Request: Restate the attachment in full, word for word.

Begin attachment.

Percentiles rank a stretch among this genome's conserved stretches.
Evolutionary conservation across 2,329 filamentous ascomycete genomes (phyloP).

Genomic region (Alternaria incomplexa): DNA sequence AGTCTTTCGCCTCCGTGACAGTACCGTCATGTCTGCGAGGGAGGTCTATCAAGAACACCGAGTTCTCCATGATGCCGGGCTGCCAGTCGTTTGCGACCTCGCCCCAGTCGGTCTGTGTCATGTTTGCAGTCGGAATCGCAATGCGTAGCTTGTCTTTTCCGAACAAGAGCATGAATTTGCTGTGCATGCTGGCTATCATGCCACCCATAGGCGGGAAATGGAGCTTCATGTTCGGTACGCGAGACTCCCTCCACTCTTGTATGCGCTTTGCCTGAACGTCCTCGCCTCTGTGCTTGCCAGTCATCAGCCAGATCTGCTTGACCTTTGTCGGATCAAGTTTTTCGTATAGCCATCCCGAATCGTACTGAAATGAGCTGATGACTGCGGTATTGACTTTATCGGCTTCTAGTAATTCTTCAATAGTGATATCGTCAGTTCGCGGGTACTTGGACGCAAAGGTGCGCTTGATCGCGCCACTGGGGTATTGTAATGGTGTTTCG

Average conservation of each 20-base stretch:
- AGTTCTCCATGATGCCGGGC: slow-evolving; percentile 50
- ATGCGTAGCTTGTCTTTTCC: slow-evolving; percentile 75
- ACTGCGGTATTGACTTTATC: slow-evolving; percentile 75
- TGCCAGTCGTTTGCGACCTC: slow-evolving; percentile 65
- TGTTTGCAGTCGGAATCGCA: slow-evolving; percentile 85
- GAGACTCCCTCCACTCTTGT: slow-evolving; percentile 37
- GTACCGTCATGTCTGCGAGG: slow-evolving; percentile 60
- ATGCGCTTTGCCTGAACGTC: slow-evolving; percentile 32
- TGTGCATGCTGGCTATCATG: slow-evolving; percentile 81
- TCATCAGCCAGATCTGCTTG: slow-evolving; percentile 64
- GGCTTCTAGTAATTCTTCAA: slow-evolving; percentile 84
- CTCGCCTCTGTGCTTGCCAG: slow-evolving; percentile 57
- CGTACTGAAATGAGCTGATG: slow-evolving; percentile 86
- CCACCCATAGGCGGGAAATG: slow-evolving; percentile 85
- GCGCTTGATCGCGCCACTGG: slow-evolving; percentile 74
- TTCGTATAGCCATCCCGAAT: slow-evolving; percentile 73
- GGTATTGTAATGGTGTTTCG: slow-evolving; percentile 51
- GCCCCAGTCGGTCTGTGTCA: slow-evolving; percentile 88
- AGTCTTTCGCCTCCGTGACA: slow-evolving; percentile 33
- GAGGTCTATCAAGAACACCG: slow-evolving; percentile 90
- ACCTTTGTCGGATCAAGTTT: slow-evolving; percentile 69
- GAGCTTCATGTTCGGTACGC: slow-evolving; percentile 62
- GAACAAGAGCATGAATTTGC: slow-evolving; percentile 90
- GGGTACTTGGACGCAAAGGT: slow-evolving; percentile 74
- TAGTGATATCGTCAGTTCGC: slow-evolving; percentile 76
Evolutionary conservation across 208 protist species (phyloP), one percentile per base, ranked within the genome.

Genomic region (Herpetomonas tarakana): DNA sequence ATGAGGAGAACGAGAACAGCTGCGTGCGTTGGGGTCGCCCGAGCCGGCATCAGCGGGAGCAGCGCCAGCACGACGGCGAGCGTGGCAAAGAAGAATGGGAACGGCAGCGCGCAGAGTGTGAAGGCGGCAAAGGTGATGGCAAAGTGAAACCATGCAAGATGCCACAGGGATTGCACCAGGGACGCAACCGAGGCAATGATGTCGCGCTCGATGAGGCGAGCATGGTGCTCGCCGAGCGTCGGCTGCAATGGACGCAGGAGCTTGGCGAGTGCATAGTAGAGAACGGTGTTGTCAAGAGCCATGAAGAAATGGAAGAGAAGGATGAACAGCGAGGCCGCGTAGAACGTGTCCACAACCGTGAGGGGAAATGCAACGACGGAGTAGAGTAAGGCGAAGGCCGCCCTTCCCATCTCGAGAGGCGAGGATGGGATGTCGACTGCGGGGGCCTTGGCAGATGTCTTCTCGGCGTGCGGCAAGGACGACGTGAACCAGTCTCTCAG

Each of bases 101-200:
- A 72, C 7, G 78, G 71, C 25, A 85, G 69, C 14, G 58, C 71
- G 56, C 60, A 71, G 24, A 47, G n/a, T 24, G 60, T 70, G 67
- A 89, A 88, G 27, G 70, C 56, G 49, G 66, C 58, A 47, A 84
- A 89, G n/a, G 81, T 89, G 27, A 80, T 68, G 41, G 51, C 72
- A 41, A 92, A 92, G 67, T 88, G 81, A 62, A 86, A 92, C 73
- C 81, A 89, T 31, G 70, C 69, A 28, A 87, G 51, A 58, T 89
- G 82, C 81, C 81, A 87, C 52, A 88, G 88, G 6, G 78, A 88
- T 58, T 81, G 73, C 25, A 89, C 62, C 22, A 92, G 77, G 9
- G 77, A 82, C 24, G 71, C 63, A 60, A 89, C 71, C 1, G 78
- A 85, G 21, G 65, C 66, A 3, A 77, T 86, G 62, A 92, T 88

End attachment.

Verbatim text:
Percentiles rank a stretch among this genome's conserved stretches.
Evolutionary conservation across 2,329 filamentous ascomycete genomes (phyloP).

Genomic region (Alternaria incomplexa): DNA sequence AGTCTTTCGCCTCCGTGACAGTACCGTCATGTCTGCGAGGGAGGTCTATCAAGAACACCGAGTTCTCCATGATGCCGGGCTGCCAGTCGTTTGCGACCTCGCCCCAGTCGGTCTGTGTCATGTTTGCAGTCGGAATCGCAATGCGTAGCTTGTCTTTTCCGAACAAGAGCATGAATTTGCTGTGCATGCTGGCTATCATGCCACCCATAGGCGGGAAATGGAGCTTCATGTTCGGTACGCGAGACTCCCTCCACTCTTGTATGCGCTTTGCCTGAACGTCCTCGCCTCTGTGCTTGCCAGTCATCAGCCAGATCTGCTTGACCTTTGTCGGATCAAGTTTTTCGTATAGCCATCCCGAATCGTACTGAAATGAGCTGATGACTGCGGTATTGACTTTATCGGCTTCTAGTAATTCTTCAATAGTGATATCGTCAGTTCGCGGGTACTTGGACGCAAAGGTGCGCTTGATCGCGCCACTGGGGTATTGTAATGGTGTTTCG

Average conservation of each 20-base stretch:
- AGTTCTCCATGATGCCGGGC: slow-evolving; percentile 50
- ATGCGTAGCTTGTCTTTTCC: slow-evolving; percentile 75
- ACTGCGGTATTGACTTTATC: slow-evolving; percentile 75
- TGCCAGTCGTTTGCGACCTC: slow-evolving; percentile 65
- TGTTTGCAGTCGGAATCGCA: slow-evolving; percentile 85
- GAGACTCCCTCCACTCTTGT: slow-evolving; percentile 37
- GTACCGTCATGTCTGCGAGG: slow-evolving; percentile 60
- ATGCGCTTTGCCTGAACGTC: slow-evolving; percentile 32
- TGTGCATGCTGGCTATCATG: slow-evolving; percentile 81
- TCATCAGCCAGATCTGCTTG: slow-evolving; percentile 64
- GGCTTCTAGTAATTCTTCAA: slow-evolving; percentile 84
- CTCGCCTCTGTGCTTGCCAG: slow-evolving; percentile 57
- CGTACTGAAATGAGCTGATG: slow-evolving; percentile 86
- CCACCCATAGGCGGGAAATG: slow-evolving; percentile 85
- GCGCTTGATCGCGCCACTGG: slow-evolving; percentile 74
- TTCGTATAGCCATCCCGAAT: slow-evolving; percentile 73
- GGTATTGTAATGGTGTTTCG: slow-evolving; percentile 51
- GCCCCAGTCGGTCTGTGTCA: slow-evolving; percentile 88
- AGTCTTTCGCCTCCGTGACA: slow-evolving; percentile 33
- GAGGTCTATCAAGAACACCG: slow-evolving; percentile 90
- ACCTTTGTCGGATCAAGTTT: slow-evolving; percentile 69
- GAGCTTCATGTTCGGTACGC: slow-evolving; percentile 62
- GAACAAGAGCATGAATTTGC: slow-evolving; percentile 90
- GGGTACTTGGACGCAAAGGT: slow-evolving; percentile 74
- TAGTGATATCGTCAGTTCGC: slow-evolving; percentile 76
Evolutionary conservation across 208 protist species (phyloP), one percentile per base, ranked within the genome.

Genomic region (Herpetomonas tarakana): DNA sequence ATGAGGAGAACGAGAACAGCTGCGTGCGTTGGGGTCGCCCGAGCCGGCATCAGCGGGAGCAGCGCCAGCACGACGGCGAGCGTGGCAAAGAAGAATGGGAACGGCAGCGCGCAGAGTGTGAAGGCGGCAAAGGTGATGGCAAAGTGAAACCATGCAAGATGCCACAGGGATTGCACCAGGGACGCAACCGAGGCAATGATGTCGCGCTCGATGAGGCGAGCATGGTGCTCGCCGAGCGTCGGCTGCAATGGACGCAGGAGCTTGGCGAGTGCATAGTAGAGAACGGTGTTGTCAAGAGCCATGAAGAAATGGAAGAGAAGGATGAACAGCGAGGCCGCGTAGAACGTGTCCACAACCGTGAGGGGAAATGCAACGACGGAGTAGAGTAAGGCGAAGGCCGCCCTTCCCATCTCGAGAGGCGAGGATGGGATGTCGACTGCGGGGGCCTTGGCAGATGTCTTCTCGGCGTGCGGCAAGGACGACGTGAACCAGTCTCTCAG

Each of bases 101-200:
- A 72, C 7, G 78, G 71, C 25, A 85, G 69, C 14, G 58, C 71
- G 56, C 60, A 71, G 24, A 47, G n/a, T 24, G 60, T 70, G 67
- A 89, A 88, G 27, G 70, C 56, G 49, G 66, C 58, A 47, A 84
- A 89, G n/a, G 81, T 89, G 27, A 80, T 68, G 41, G 51, C 72
- A 41, A 92, A 92, G 67, T 88, G 81, A 62, A 86, A 92, C 73
- C 81, A 89, T 31, G 70, C 69, A 28, A 87, G 51, A 58, T 89
- G 82, C 81, C 81, A 87, C 52, A 88, G 88, G 6, G 78, A 88
- T 58, T 81, G 73, C 25, A 89, C 62, C 22, A 92, G 77, G 9
- G 77, A 82, C 24, G 71, C 63, A 60, A 89, C 71, C 1, G 78
- A 85, G 21, G 65, C 66, A 3, A 77, T 86, G 62, A 92, T 88